Predicting Future Interest Rates
Rates will be going up and vulnerable business owners should get prepared.
Interest rates are nearly as low as they can be, as illustrated in the chart on
the following page. The Federal Reserve has signaled that it will attempt to quickly
withdraw liquidity from the credit market at the first sign of inflation. The question
does not seem to be whether or not rates will rise, but rather when and by how much.
Users of senior debt have enjoyed nirvana since 2000. With the support of the Fed's
efforts to drive down rates, businesses have funded the expansion of long-term assets
with variable-rate debt, in the predominately floating-rate bank market. Staying
at the short end of the curve has been a winning strategy and made interest rate
risk management a less important endeavor. As a consequence, the focus has been
on credit spread, rather than the long-term, all-in cost.
However, the interest rate risk currently being borne by businesses is potentially
catastrophic. Whereas companies have been hit hard on the revenue line since 2007,
interest-rate movements could increase credit expense several fold. The double-whammy
of eroding EBITDA and higher debt service obligations could create a difficult set
of hurdles for borrowers with above-average leverage. It is incumbent upon business
managers to take seriously the job of insuring against that outcome.
As illustrated in the nearby yield curve chart, one-month Libor has declined 500
basis points since the eve of the financial crisis in June of 2007. At 32 basis
points, as of April 15th, there is little room to move lower.
In addition, the shape of the yield curve has changed markedly in the last 30 months
as short-term rates have fallen relative to long-term rates. The gap between one-month
Libor and the 10-year swap rate now exceeds 380 basis points. This is compared to
a 44 basis point differential in 2007.
FUTURE INTEREST RATES
The "$64,000" question is, how long will rates remain at these levels? We are certainly
not in the business of predicting interest rates, regardless of this article's title,
but the current slope of the yield curve is generally indicative of an expectation
of rising rates as we look out beyond 2010. If business owners have learned anything
over the past three years, it should be that change can occur rapidly, often unpredictably.
INTEREST RATE RISK MANAGEMENT
Knowing that it makes sense to hedge against rising interest rates is one thing.
Implementing the optimal strategy is another. In our view, interest rate risk mitigation
should be approached from the insurance perspective – protection against a potentially
catastrophic risk to the quality and stability of the cash flow stream and the corresponding
value of the business. Obviously, insurance has a cost. So, how much interest rate
protection is needed, and for how long, has cost implications.
Managing interest rate risk revolves around the concept of "duration," which may
be broadly (and inartfully) defined as the weighted-average time to reprice the
assets and liabilities of a business. As an example, a slump in the value of the
dollar might result in higher interest rates, but might also boost businesses engaged
in the export market. An importer, on the other hand, might think about that quite
differently. Businesses that have their assets constantly repriced are not as concerned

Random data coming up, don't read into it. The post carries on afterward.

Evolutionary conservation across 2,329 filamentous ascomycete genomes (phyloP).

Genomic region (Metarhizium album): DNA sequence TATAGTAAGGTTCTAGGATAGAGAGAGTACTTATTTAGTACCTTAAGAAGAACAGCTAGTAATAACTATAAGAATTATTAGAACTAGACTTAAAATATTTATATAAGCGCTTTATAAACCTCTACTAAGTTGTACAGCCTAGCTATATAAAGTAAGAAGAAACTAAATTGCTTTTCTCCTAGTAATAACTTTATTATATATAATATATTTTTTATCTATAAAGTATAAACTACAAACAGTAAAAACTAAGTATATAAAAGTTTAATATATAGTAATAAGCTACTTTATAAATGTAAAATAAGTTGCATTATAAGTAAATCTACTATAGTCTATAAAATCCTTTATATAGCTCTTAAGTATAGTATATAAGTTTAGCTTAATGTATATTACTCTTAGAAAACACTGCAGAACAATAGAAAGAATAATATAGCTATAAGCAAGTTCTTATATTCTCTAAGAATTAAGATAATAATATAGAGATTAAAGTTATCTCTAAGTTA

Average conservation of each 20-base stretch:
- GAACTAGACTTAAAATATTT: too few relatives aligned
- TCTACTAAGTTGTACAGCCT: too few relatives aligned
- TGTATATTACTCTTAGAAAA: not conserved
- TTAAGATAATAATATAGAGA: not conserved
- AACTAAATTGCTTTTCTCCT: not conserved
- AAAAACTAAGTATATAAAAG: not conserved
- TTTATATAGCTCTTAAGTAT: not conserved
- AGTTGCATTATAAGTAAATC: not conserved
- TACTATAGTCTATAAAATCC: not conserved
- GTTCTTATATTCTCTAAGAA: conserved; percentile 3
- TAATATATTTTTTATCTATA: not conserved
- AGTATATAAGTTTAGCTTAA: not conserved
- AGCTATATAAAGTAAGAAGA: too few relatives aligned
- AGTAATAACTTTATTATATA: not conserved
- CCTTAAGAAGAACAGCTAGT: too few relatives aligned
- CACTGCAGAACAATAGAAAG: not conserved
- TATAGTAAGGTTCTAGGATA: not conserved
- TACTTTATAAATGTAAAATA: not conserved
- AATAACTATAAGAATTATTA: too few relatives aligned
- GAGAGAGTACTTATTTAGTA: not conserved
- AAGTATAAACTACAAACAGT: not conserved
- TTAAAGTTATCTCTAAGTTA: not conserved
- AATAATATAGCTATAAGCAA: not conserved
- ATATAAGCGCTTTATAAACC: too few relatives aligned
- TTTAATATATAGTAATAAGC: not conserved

about the impact of inflation or deflation on their business, whereas companies
that have long-duration assets and/or long-dated cost or revenue elements (e.g.,
manufacturing plants, long-dated real estate leases, long-term pricing contracts)
could experience a much greater impact. The point of this is that an appropriate
interest rate strategy for one business might not be well suited to another.
No company with variable rate debt can afford to ignore its exposure to interest
rate fluctuations. An effective interest rate strategy enables a business to better
manage its exposure to unpredictable interest rate conditions on the underlying
Banks are a prime source of expertise, as interest rate risk is central to their
business, but there are advantages to consulting an independent expert who can help
you fairly evaluate the amount and duration of insurance that is needed, the timing
of implementation, and the cost tradeoffs of utilizing different tools:
• The best alternative. Swap providers are in the business to make money. To
that end, bankers often push long-dated swap or collar contracts, with lucrative
embedded fees, rather than rate caps or other option-based hedging strategies that
provide adequate protection at a lower cost. Banks generally expect the same spread
on a swap or collar, which embody some credit risk based on the client's obligation
to make payments if rates fall. With an option-based hedge, there is no credit exposure,
which means the client can consider providers other than its credit bank[s].
• Real-time information. Breaking economic news can significantly move derivative-market
pricing in a matter of minutes. Since there can be material intra-day movements,
comparing multiple proposals over a several day period can be meaningless. An advisor
with access to real-time market data is best able to find the most favorable alternative.
• Pricing transparency. A swap quote includes imbedded profits for the provider.
An independent advisor can quantify the economics of various providers, so alternatives
are fairly compared.
The starting point is quantification of interest rate exposure and the potential
impact if left unhedged. Because rates are dynamic, regular review and adjustment
is necessary. Now, we would argue, is the time to initiate a careful interest rate
risk review with the objective of developing and executing a management strategy
customized to your business. Waiting is simply a decision to bear the risk.